8 Useful Steps How to Prevent Nosocomial Infections
Nosocomial infections are infections acquired by a person due to undergoing treatment at the hospital. Hospitals are a vulnerable environment for the spread of various harmful organisms such as viruses, bacteria and germs. They can spread through people in the hospital, i.e. patients, doctors, nurses and hospital staff.
Some common nosocomial infections are surgical site infections, respiratory pneumonia, urinary tract infections, gastrointestinal infections and skin infections. There are no exceptions to nosocomial infections. They can happen in rich countries, developing countries and poor countries. According to WHO research, about 15% of patients undergoing hospitalization are exposed to nosocomial infections.
Sources of Nosocomial Infection
There are various sources of nosocomial infection, from humans to hospital objects.
- The doctors and their assistants
- Hospital roommates
- People who come to visit
- Non-sterile medical equipment
- Shared toilet / bathroom
Symptoms of Nosocomial Infection
To be classified as a nosocomial infection, the infection should appear in the following conditions.
- Occurs less than 48 hours after admission to the hospital
- Occurs in less than 3 days after returning from the hospital
- Occurs in less than 30 days after undergoing surgery
- Occurs in patients whose reasons for admission are not associated with infection
The most common symptoms of nosocomial infection are as follows.
- Blood pressure decreased
- Restless and stressed
- Swelling and inflammation of postoperative incisions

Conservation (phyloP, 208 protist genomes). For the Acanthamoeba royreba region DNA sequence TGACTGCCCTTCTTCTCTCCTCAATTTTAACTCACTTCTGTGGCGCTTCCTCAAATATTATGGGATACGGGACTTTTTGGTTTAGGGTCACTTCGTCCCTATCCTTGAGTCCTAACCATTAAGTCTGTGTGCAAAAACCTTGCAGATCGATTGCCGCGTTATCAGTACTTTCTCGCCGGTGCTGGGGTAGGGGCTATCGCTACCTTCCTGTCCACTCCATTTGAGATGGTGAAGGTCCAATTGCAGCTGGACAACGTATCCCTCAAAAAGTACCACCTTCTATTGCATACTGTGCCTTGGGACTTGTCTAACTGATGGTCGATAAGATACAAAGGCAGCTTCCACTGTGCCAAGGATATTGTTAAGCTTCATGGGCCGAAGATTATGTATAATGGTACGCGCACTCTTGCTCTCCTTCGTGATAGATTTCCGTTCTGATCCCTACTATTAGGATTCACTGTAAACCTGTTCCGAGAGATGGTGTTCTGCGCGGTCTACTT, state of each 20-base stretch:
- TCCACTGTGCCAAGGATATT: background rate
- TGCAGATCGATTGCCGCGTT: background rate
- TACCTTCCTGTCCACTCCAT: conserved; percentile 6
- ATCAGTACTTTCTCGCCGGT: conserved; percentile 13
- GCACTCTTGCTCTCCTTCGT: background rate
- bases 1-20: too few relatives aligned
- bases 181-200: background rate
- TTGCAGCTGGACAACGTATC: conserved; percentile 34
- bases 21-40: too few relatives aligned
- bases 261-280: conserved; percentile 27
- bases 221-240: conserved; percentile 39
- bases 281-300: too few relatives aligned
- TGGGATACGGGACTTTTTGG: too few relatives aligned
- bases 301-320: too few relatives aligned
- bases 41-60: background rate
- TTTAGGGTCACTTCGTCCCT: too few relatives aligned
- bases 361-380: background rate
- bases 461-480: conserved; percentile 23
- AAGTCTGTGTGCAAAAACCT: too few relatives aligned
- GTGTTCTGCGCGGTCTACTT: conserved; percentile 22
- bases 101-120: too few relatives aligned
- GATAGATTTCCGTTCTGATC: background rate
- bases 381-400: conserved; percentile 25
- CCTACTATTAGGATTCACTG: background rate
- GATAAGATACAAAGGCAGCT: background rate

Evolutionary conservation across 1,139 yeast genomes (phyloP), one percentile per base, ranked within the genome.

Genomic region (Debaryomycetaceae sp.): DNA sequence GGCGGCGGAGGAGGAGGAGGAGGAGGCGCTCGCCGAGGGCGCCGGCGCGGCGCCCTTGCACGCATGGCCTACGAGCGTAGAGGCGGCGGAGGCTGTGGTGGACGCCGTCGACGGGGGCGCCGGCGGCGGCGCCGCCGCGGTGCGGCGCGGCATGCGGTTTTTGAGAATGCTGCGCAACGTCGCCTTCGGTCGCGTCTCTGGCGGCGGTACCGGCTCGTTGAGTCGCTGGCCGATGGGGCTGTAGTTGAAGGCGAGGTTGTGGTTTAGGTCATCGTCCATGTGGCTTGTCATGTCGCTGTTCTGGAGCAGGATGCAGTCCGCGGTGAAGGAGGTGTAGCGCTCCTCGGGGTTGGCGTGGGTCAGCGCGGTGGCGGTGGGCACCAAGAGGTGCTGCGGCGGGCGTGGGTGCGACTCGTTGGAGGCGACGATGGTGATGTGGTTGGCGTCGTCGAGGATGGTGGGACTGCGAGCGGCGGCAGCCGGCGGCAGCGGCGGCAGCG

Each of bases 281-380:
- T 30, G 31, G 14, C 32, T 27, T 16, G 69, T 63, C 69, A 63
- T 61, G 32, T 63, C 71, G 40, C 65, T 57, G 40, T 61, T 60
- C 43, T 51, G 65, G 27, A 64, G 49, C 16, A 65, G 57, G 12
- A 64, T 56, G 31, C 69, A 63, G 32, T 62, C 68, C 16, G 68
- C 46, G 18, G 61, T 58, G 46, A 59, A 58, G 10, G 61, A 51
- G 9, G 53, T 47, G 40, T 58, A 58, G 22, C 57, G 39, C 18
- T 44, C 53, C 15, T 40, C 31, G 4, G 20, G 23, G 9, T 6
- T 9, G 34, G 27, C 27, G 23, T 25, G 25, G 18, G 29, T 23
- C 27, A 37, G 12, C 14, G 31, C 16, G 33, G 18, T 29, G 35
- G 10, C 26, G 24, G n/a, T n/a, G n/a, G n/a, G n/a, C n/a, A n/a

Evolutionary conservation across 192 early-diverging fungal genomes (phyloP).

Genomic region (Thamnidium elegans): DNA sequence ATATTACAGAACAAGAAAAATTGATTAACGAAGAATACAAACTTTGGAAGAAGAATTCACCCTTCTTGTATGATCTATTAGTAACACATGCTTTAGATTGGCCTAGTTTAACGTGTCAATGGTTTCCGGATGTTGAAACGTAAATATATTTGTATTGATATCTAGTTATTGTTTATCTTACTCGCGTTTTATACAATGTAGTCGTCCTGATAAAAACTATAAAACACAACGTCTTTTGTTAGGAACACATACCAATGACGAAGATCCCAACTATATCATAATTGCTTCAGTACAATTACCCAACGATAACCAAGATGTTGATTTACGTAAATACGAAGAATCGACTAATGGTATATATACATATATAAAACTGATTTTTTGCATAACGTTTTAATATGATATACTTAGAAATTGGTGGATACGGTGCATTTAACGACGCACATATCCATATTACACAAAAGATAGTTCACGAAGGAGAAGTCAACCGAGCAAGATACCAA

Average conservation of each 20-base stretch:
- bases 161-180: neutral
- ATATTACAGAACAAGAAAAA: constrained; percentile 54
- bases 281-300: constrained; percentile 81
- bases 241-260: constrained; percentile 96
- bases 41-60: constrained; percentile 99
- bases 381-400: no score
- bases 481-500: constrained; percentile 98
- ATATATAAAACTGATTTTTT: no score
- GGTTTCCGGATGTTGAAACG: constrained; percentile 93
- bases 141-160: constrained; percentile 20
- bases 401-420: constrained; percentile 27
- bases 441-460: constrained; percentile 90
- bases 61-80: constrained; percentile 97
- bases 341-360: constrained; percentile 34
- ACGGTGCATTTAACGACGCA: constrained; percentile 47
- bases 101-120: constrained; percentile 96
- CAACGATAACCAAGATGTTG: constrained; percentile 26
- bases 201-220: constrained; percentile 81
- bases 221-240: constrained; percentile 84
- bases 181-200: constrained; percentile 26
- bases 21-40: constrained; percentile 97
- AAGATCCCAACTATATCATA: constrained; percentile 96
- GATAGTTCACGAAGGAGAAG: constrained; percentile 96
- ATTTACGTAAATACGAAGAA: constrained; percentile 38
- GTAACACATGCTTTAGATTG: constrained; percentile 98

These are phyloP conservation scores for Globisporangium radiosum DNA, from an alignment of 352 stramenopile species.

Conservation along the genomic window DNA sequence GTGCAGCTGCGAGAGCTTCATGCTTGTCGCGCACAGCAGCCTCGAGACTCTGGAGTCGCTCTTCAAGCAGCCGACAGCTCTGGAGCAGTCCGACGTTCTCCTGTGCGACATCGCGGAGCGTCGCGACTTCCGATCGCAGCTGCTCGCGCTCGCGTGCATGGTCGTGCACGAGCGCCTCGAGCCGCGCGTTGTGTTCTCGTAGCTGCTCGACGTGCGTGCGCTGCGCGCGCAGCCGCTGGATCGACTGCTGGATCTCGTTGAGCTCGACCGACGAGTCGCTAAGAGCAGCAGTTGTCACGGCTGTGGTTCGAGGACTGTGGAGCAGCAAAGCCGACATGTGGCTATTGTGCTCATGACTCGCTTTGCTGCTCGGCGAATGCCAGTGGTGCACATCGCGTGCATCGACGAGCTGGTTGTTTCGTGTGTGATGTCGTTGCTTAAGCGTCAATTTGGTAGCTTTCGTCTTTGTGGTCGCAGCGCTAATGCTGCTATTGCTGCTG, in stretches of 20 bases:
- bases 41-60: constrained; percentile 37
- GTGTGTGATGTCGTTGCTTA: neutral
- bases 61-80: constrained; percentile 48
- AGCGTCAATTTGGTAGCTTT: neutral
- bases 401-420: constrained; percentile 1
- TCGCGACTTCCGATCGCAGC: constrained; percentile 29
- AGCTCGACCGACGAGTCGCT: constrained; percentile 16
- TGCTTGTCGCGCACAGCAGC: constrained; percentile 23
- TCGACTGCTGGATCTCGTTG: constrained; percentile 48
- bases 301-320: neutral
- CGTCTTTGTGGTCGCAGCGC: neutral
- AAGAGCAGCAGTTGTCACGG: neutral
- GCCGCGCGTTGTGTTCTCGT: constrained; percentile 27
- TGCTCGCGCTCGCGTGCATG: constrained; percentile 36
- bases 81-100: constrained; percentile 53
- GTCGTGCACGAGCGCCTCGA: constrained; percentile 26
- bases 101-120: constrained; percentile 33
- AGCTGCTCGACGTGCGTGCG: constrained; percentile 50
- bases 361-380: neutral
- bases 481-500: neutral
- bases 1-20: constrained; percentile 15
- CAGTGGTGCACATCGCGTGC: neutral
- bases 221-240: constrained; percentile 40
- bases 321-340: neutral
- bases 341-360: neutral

- Difficult and painful to urinate
- Blood in the urine
- Hard to breathe
- Chest pain
People at Risk for Nosocomial Infection
Anyone who is in hospital is at risk for nosocomial infection. But there are certain people who are most likely to get nosocomial infections, such as :
- Patients treated in ICU
- The elderly or people over the age of 60 years
- Kidney failure patients
- Patients who have experienced coma
- Patients who have experienced shock
- A person who has undergone intensive treatment with antibiotics
- People who have colds
- Patients undergoing recovery
Causes of Nosocomial Infection
Patients who undergo hospitalization usually have a weak immune system. Therefore they are at greater risk for nosocomial infections. About 90 percent of cases of nosocomial infections are caused by bacteria, such as :
- Staphylococcus aureus
Staphylococcus aureus (S aureus) is one type of Gram positive bacteria with round shape. S. aureus is generally transmitted by air. A person affected by S. aureus may infect others while sneezing or coughing. Healthy people can also be infected by direct contact with objects contaminated by S. aureus.
Even so, S. aureus is common in everyday life. Research shows that in about one third of healthy people S. aureus can be found in their skin, pharynx and noses. Anyway, there are several ways how to get rid of sneezing in the morning
- Pseudomonas aeruginosa
Pseudomonas aeruginosa (P. aeruginosa) is one type of Gram-negative bacteria with rod shape. P. aeruginosa is transmitted by direct contact with contaminated objects or the ingestion of contaminated objects. P. aeruginosa is easy to find in water, soil and moist places. Hospitals certainly have a lot of humid locations, therefore P. aeruginosa is easy to develop there. Breathing machines is an example of objects prone to contamination of P. aeruginosa.